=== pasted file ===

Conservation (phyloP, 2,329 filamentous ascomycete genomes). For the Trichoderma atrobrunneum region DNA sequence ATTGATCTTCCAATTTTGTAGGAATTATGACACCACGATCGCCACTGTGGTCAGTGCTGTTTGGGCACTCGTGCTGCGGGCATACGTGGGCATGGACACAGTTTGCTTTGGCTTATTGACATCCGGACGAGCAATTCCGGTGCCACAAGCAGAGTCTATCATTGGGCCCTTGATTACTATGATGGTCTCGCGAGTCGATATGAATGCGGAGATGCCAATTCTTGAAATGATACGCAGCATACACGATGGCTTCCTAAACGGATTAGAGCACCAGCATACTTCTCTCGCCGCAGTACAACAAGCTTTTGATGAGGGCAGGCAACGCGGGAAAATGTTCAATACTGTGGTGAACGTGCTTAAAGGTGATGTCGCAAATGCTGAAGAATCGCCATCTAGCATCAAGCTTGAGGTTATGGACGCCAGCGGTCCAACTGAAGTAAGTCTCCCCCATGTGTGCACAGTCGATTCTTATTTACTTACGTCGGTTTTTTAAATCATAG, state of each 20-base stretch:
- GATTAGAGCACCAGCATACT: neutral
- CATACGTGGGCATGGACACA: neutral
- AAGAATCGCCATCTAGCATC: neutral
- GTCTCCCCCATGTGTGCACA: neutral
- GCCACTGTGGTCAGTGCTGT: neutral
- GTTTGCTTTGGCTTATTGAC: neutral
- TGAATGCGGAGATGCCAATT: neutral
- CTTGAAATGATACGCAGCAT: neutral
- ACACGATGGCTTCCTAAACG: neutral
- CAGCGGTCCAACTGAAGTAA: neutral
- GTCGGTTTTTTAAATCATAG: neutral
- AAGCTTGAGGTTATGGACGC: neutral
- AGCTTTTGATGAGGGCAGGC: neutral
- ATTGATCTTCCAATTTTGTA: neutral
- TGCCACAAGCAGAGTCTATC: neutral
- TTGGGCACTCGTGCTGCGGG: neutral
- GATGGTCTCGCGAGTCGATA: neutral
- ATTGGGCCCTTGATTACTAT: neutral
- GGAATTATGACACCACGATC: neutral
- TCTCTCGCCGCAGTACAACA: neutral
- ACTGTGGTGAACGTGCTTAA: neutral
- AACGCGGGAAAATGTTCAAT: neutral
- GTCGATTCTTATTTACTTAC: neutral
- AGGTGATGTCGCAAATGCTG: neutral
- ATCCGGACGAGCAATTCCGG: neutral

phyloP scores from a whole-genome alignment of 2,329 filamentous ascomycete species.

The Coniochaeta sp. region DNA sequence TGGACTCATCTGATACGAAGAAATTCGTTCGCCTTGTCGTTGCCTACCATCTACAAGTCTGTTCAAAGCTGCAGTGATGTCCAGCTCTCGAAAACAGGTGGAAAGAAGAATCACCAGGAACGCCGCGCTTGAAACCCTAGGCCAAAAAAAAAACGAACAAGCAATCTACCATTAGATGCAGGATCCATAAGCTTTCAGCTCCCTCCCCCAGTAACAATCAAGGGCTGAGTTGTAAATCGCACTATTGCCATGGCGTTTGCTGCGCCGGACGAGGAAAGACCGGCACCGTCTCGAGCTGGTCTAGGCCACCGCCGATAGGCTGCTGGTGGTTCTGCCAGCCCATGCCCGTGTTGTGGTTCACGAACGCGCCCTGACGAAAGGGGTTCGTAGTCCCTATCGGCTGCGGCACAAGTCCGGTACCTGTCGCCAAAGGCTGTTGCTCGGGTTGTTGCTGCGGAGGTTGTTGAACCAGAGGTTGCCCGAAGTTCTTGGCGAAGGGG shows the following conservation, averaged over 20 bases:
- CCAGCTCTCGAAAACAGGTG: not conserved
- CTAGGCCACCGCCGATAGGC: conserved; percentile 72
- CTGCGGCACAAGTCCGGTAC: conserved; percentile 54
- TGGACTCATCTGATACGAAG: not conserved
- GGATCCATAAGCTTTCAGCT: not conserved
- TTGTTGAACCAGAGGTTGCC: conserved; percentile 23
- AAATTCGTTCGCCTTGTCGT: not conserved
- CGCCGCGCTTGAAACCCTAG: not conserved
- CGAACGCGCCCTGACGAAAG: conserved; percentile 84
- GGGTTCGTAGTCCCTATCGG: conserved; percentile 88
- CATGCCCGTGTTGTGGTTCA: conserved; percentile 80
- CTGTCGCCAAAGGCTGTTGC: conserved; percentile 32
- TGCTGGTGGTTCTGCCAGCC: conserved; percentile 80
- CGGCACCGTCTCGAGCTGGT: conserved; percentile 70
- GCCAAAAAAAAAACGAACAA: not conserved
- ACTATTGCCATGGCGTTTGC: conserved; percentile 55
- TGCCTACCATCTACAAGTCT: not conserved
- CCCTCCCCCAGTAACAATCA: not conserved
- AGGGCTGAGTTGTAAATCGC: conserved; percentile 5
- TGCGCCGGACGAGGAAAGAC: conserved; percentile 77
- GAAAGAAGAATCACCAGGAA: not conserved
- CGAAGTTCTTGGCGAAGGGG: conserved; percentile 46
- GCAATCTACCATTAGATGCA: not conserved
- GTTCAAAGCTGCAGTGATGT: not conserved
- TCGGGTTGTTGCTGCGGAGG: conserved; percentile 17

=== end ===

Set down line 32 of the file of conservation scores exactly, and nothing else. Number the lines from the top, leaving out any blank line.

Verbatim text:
- TGGACTCATCTGATACGAAG: not conserved